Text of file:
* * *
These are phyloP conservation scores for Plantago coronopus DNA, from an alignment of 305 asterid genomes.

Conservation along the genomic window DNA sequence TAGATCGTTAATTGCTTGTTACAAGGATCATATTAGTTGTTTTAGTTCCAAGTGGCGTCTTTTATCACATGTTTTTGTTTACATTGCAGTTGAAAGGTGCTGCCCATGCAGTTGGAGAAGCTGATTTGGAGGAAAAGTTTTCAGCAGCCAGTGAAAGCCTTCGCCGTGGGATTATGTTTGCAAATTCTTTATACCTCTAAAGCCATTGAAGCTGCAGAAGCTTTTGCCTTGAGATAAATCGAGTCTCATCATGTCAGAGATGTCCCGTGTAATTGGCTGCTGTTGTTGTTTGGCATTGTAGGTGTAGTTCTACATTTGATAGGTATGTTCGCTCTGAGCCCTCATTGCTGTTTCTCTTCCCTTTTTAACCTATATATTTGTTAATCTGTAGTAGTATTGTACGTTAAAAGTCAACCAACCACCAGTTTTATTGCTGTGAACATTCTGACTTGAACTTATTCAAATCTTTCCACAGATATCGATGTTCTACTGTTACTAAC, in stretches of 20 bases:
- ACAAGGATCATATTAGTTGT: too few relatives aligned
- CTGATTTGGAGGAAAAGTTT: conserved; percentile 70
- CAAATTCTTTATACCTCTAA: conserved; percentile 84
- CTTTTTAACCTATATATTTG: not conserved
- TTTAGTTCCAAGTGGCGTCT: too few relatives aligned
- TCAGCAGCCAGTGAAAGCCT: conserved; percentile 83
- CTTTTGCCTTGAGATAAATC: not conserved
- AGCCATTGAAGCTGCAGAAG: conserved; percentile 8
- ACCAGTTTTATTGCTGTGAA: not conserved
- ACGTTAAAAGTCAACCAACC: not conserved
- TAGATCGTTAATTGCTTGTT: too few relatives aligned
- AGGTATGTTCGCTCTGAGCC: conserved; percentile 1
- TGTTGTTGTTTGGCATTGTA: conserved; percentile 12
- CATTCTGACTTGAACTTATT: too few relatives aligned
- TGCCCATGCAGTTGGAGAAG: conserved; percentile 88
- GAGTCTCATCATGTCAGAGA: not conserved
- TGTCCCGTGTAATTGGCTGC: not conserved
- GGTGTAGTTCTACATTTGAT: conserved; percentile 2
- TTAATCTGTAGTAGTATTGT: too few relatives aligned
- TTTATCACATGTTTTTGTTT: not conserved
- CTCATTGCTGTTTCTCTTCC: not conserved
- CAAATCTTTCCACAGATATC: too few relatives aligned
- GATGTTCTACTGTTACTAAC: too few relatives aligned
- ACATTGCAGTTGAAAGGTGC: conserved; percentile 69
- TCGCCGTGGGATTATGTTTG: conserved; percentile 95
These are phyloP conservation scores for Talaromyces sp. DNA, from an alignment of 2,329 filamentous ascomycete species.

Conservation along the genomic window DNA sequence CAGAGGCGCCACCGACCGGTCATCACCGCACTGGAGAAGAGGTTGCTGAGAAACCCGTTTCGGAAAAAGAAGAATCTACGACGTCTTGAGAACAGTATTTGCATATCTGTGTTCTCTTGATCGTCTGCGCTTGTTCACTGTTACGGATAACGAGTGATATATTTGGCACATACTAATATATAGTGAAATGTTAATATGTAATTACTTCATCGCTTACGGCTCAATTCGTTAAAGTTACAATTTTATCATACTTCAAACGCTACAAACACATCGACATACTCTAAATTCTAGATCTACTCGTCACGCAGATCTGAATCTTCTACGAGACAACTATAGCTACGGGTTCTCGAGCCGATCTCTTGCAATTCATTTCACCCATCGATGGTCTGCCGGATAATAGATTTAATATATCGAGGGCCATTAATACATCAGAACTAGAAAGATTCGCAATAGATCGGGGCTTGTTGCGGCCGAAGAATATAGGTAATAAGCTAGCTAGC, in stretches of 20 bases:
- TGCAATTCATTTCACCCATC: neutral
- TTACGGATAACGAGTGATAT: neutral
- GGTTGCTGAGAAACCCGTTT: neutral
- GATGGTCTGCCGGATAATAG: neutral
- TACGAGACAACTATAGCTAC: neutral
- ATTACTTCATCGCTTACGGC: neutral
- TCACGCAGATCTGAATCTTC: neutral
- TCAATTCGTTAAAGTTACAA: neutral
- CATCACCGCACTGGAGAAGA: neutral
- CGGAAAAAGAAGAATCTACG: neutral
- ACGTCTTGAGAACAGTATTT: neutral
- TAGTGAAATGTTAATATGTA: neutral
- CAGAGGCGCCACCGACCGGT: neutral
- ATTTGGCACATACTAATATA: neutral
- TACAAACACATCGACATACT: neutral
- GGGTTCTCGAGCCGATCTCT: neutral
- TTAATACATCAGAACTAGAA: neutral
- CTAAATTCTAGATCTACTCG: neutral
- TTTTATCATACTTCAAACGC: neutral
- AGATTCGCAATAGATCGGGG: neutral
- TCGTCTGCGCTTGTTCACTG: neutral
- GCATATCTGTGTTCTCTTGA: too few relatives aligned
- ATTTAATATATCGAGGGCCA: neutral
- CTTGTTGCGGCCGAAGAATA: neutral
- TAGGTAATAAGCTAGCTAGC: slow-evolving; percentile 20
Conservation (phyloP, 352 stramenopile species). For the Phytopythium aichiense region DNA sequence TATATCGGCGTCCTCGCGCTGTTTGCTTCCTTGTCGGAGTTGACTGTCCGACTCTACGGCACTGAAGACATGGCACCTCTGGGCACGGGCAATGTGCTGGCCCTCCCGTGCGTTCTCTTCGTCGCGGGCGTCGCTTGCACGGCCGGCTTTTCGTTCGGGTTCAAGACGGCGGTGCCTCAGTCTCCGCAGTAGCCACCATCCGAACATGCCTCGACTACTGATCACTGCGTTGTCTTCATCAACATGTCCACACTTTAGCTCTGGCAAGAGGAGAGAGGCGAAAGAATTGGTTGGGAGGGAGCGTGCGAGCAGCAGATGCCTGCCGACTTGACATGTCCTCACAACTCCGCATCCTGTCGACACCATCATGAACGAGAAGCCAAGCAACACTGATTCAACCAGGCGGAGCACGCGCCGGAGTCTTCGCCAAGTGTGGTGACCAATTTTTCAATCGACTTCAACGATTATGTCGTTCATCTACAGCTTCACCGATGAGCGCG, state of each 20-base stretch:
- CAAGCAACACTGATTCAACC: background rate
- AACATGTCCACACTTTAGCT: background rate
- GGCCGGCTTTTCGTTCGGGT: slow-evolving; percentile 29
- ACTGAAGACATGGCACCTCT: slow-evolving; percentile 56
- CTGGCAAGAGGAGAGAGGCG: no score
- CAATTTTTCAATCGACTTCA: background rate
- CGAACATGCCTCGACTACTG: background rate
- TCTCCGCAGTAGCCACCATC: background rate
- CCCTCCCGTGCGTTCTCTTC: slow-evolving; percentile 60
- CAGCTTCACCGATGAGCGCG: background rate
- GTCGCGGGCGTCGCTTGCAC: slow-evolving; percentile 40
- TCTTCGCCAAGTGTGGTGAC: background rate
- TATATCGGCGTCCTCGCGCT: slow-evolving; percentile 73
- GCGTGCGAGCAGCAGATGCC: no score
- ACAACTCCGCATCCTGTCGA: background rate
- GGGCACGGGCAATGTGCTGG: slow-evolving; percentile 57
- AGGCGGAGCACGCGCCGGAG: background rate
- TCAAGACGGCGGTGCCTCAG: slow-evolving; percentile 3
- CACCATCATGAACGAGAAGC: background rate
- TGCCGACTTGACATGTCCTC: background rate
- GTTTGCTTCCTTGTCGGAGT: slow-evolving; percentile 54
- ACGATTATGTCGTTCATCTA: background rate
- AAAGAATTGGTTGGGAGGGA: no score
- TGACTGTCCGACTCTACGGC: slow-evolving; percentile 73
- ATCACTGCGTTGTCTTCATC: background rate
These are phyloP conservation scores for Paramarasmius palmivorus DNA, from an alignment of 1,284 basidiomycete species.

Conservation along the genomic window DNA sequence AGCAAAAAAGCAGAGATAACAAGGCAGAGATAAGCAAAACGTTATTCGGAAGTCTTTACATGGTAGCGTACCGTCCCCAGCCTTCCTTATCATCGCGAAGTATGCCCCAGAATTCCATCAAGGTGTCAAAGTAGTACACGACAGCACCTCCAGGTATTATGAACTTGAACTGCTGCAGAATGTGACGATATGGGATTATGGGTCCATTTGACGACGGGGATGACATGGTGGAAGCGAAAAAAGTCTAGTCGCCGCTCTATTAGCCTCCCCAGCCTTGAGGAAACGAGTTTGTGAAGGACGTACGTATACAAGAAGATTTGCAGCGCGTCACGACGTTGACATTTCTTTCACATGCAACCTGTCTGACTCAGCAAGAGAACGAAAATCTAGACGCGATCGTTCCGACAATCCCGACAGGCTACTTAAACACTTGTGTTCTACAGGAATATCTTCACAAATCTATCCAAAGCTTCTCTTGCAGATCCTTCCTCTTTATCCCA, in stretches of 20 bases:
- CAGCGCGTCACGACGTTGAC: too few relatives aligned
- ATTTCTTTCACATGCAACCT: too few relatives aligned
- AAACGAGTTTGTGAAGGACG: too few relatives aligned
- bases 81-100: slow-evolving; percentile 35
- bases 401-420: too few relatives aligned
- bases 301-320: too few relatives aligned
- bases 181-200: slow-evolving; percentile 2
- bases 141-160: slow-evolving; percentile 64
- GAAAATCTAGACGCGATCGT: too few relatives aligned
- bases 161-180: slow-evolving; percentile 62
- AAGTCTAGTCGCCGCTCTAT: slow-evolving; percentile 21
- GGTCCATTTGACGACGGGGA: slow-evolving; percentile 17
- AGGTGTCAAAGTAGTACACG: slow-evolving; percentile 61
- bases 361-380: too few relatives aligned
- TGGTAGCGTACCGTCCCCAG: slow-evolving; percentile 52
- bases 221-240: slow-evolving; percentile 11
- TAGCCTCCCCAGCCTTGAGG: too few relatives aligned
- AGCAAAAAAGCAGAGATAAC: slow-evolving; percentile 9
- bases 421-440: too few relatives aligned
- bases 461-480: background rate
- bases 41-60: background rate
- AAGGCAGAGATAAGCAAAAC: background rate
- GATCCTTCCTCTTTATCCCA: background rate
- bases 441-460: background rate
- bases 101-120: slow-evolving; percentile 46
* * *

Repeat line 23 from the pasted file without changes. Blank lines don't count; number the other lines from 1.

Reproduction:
- CTCATTGCTGTTTCTCTTCC: not conserved